How does it feel to pour your heart and soul into a film, only for it to be ridiculed as history’s most atrocious crime against cinema? How does it feel to hear your dialogue being greeted by gales of laughter? Isn’t it hurtful to have people all over the world queuing to see your film, just so that they can jeer, heckle and throw things at the screen?
“It doesn’t matter,” says Tommy Wiseau, the star, writer, director and producer of The Room. “You see, in my family you can say what you want and it doesn’t matter. But the kick is – you know what the kick is? The kick is you have to be respectful. So I encourage it, I encourage people to express themselves. People are astonished, but I encourage it.”
Not since Plan 9 from Outer Space has a film been so revered for being so rubbish
Wiseau and I are talking in the Prince Charles Cinema in London, where The Room was recently booked for a run of sold-out screenings. Before the film starts, he is there in the lobby, signing autographs, posing for photographs, selling T-shirts and branded Tommy Wiseau underwear (or “Twunderwear”). He may have the indeterminate European drawl of a Bond villain, but he looks like an ageing heavy-metal star: long black hair, dark glasses, waistcoat, jeans festooned with chains. And he is treated like a heavy-metal star, too, by people who can’t quite believe that he is there in, well, the room.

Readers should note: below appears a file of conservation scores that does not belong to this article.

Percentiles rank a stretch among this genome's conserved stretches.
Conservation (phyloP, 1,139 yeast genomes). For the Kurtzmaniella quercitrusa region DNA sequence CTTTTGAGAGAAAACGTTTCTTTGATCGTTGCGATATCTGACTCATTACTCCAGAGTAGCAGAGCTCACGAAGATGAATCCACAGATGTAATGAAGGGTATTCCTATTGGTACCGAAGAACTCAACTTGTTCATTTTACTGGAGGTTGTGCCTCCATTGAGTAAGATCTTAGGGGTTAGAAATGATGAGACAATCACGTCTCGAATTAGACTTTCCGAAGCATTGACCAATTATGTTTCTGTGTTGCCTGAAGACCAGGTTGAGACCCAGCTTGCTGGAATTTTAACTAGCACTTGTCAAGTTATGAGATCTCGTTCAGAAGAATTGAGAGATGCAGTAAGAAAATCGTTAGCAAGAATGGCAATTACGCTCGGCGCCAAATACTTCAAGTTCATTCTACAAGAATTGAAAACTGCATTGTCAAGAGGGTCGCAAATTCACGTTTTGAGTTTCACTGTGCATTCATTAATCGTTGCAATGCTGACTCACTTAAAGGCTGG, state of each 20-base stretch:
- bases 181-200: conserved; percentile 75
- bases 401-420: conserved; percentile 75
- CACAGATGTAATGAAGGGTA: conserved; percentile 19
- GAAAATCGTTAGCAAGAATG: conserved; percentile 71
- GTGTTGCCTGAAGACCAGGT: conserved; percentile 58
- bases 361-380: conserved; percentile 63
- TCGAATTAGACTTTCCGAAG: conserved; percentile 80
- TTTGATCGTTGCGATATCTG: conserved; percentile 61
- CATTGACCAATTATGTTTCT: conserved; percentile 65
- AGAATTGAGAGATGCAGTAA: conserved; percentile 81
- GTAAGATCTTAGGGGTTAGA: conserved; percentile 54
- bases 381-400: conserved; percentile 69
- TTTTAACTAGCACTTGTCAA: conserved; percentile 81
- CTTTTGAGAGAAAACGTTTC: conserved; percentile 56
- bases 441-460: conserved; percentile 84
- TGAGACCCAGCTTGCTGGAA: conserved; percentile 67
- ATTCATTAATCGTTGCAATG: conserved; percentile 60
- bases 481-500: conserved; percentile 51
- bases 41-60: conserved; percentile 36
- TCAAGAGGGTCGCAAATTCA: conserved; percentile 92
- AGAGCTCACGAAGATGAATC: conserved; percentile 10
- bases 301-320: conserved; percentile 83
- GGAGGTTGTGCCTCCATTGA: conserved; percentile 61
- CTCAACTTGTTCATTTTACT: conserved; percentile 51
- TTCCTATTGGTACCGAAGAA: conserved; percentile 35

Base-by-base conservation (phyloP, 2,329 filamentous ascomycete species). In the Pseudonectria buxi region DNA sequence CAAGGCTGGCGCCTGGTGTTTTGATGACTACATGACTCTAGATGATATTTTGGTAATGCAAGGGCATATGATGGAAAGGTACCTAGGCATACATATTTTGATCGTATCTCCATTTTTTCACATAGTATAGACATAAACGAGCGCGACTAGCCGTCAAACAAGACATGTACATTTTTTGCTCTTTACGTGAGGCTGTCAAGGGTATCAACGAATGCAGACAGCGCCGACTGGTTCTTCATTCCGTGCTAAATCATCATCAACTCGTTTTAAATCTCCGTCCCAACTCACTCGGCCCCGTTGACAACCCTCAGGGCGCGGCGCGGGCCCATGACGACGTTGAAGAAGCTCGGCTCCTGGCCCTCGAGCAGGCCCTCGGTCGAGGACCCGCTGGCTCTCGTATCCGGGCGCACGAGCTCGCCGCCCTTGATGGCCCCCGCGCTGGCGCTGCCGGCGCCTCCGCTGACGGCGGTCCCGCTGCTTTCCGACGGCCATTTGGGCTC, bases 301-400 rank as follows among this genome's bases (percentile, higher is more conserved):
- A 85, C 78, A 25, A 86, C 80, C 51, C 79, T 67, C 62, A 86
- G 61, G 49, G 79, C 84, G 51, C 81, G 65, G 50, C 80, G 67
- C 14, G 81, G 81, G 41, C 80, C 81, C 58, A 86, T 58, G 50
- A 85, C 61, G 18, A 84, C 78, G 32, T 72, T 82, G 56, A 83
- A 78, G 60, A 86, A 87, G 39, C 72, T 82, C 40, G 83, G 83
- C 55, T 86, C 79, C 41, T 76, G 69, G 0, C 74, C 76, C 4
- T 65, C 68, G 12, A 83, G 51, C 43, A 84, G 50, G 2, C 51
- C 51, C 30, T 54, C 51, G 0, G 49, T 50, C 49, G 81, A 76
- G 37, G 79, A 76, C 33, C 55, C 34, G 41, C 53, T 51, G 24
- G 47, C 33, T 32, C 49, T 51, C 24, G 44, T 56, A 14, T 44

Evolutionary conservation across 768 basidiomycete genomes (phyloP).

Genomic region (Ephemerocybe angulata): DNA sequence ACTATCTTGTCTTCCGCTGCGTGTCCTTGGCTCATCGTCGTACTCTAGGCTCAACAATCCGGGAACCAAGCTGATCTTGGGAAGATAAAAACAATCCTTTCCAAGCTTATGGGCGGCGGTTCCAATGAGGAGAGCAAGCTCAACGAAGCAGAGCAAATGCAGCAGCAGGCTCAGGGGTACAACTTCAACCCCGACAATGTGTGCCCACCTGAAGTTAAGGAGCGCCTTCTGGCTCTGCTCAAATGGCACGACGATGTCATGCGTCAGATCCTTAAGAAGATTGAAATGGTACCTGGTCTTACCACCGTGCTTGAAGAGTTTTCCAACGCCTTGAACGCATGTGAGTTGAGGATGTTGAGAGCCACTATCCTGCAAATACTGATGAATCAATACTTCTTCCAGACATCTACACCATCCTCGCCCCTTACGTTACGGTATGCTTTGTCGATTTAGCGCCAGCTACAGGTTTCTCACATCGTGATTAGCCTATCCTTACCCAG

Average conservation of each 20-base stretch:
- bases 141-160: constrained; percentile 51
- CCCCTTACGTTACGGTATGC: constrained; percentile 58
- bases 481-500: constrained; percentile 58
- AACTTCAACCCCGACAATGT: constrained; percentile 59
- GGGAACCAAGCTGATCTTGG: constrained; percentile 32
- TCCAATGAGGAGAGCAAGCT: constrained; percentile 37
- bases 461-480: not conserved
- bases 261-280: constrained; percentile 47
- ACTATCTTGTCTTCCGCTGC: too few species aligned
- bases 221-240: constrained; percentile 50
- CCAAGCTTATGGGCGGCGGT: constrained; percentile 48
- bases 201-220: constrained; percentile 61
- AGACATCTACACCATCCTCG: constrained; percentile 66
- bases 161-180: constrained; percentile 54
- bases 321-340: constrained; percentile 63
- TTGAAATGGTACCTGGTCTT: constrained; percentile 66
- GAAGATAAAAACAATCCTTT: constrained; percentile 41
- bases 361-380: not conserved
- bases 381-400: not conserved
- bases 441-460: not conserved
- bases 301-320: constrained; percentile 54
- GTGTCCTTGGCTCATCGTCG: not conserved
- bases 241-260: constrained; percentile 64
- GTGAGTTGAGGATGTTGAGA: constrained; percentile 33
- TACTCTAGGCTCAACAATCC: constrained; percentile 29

London isn’t the only place where Wiseau gets this treatment, either. When The Room was released in 2003, it barely made enough money to qualify as a flop, but it has since built a cult following, thanks to such celebrity ‘fans’ as Paul Rudd and Kristen Bell. They held viewing parties for their friends, the word spread, and The Room became a bona fide ‘midnight movie’, with rowdy monthly showings in cities across the US and Europe. For the faithful, The Room isn’t just bad, it’s intoxicatingly awful. Not since Ed Wood’s Plan 9 from Outer Space, a legendary turkey from 1959, has a film been so revered for being so rubbish.
But Room-mania is only just warming up. James Franco is currently directing and starring in The Disaster Artist, a behind-the-scenes comedy about the making of the film. Also in the cast are three of Franco’s fellow Oscar nominees, Bryan Cranston, Sharon Stone and Jacki Weaver. What this means is that some of the best actors in the movie industry are currently pretending to be its worst. It’s a bizarre phenomenon. Considering how many appalling films are released every month, why has this particular one caught on as a must-see?
Recipe for disaster